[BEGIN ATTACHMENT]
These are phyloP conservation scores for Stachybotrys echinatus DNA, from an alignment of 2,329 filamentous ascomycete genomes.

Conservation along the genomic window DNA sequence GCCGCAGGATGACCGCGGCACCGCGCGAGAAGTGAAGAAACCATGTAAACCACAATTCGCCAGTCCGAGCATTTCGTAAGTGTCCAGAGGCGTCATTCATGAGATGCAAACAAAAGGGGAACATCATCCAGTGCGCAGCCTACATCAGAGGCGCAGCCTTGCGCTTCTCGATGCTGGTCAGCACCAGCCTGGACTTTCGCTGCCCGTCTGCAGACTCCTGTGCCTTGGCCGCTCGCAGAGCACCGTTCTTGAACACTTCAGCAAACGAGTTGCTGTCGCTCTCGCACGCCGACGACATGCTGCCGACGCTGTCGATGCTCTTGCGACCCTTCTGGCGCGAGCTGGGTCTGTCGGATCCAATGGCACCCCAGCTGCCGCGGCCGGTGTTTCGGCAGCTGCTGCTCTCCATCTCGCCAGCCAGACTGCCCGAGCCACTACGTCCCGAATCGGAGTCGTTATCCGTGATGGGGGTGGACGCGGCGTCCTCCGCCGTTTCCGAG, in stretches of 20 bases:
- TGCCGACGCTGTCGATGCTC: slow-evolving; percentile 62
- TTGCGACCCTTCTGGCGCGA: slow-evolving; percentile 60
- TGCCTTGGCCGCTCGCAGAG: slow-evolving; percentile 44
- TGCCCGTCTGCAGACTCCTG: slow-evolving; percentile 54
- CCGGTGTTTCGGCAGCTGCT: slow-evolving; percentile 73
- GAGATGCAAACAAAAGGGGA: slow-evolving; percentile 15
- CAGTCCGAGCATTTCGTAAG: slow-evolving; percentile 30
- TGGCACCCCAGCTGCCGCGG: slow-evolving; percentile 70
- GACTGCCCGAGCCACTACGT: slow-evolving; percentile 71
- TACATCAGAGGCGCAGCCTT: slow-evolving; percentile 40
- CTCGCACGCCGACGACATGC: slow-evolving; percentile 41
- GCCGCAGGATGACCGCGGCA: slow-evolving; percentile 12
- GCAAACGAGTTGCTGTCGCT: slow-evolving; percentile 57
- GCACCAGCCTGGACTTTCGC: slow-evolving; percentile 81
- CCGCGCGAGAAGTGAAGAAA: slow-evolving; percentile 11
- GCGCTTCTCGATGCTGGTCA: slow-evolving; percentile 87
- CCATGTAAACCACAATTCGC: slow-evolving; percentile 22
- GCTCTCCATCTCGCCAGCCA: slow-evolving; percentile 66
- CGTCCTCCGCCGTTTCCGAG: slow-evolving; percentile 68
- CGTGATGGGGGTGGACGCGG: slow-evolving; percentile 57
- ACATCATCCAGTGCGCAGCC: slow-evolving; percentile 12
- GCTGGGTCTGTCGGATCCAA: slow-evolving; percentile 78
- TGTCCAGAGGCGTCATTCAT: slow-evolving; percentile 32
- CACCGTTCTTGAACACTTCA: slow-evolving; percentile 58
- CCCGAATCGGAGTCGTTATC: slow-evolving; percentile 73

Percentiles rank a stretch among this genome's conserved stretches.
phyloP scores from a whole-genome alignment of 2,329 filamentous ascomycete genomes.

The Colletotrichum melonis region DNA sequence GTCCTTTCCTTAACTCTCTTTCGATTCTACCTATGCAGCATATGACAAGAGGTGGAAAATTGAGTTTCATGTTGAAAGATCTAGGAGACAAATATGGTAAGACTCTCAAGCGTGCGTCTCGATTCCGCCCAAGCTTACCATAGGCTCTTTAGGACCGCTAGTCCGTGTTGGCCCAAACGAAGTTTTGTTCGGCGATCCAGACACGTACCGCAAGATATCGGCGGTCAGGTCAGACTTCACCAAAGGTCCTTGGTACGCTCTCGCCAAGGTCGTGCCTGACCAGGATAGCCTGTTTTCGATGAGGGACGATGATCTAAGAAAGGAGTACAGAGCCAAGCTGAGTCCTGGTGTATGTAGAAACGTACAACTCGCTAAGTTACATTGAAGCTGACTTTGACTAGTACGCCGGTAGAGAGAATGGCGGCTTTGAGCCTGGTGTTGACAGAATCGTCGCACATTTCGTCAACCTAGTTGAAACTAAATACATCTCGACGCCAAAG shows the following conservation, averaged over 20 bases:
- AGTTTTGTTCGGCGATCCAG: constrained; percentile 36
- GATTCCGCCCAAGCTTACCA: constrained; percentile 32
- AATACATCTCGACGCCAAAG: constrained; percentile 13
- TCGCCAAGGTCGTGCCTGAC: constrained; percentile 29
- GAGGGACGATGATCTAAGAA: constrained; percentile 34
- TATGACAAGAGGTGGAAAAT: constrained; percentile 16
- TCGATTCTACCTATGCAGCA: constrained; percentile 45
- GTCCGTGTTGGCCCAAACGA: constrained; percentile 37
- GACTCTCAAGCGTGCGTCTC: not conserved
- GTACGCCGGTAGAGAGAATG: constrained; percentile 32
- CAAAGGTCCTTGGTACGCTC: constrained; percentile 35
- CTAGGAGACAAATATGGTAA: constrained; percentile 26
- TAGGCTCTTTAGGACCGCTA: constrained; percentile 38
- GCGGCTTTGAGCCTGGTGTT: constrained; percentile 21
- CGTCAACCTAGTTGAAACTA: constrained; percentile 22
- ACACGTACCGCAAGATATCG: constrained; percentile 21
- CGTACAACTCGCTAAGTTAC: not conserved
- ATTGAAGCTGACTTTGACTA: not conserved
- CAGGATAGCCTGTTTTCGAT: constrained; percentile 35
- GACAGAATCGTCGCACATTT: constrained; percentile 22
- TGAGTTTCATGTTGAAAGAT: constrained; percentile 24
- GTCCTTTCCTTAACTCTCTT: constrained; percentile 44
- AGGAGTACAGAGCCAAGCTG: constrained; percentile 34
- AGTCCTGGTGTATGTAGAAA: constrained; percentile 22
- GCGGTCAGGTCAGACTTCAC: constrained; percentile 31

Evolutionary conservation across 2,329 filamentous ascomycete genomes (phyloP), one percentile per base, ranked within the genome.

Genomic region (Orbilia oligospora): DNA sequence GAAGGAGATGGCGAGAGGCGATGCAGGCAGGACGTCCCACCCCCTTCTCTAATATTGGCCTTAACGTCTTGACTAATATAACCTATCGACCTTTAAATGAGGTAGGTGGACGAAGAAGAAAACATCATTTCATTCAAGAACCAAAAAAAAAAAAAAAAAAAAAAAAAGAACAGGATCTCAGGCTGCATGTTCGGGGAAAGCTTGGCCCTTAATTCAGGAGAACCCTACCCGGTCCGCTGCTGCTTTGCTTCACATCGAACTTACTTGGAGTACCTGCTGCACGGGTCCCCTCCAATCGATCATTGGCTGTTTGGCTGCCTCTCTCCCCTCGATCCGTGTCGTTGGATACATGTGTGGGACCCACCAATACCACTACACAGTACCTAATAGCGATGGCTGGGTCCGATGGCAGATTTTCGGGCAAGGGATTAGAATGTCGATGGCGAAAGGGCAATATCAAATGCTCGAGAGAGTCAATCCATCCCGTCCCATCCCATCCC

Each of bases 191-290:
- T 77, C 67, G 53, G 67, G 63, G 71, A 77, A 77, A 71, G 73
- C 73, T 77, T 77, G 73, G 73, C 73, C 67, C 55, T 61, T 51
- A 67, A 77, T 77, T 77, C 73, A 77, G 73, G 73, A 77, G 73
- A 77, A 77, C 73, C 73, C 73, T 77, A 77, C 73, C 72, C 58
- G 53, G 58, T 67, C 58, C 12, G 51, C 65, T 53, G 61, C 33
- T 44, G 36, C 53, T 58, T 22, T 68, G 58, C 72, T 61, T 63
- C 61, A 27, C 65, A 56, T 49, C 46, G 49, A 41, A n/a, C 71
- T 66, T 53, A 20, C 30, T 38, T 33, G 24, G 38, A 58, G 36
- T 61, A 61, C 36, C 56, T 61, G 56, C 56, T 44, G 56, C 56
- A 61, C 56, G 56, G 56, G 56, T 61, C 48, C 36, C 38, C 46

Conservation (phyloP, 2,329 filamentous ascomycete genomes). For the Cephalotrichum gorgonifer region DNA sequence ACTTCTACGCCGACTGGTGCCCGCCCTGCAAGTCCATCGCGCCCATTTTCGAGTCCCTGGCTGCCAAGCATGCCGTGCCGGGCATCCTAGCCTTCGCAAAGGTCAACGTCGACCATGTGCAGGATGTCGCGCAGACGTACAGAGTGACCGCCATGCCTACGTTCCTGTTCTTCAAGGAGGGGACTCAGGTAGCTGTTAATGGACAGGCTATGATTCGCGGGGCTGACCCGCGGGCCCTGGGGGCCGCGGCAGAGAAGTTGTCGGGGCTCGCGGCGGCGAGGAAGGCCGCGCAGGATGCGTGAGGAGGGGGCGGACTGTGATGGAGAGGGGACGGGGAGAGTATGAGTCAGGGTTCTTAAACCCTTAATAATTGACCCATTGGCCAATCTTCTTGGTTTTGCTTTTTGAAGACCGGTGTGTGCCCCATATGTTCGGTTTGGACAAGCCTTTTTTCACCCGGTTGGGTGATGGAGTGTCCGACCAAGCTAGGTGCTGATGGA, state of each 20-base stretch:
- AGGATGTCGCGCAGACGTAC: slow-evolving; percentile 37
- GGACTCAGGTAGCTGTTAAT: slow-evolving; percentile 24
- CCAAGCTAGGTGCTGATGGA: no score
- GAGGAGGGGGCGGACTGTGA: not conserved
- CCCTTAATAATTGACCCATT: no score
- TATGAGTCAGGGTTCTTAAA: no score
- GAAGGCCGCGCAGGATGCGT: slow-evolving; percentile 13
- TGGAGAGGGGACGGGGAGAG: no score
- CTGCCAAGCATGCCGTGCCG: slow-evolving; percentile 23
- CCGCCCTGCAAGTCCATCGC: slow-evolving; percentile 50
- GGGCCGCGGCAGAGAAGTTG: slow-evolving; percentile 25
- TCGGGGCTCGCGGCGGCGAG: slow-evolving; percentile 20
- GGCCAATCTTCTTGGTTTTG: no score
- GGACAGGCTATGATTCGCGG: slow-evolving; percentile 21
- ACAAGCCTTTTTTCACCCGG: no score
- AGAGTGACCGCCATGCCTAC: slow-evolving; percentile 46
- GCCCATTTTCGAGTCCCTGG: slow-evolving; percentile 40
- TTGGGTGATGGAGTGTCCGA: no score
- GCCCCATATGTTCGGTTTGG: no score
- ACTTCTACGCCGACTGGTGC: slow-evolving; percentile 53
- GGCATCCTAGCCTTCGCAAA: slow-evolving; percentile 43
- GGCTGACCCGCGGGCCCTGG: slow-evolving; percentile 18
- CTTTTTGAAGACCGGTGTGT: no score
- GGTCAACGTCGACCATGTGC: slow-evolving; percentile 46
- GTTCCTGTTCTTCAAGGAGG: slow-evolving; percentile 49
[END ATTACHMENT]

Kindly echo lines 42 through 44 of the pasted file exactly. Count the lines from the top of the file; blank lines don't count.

- CTAGGAGACAAATATGGTAA: constrained; percentile 26
- TAGGCTCTTTAGGACCGCTA: constrained; percentile 38
- GCGGCTTTGAGCCTGGTGTT: constrained; percentile 21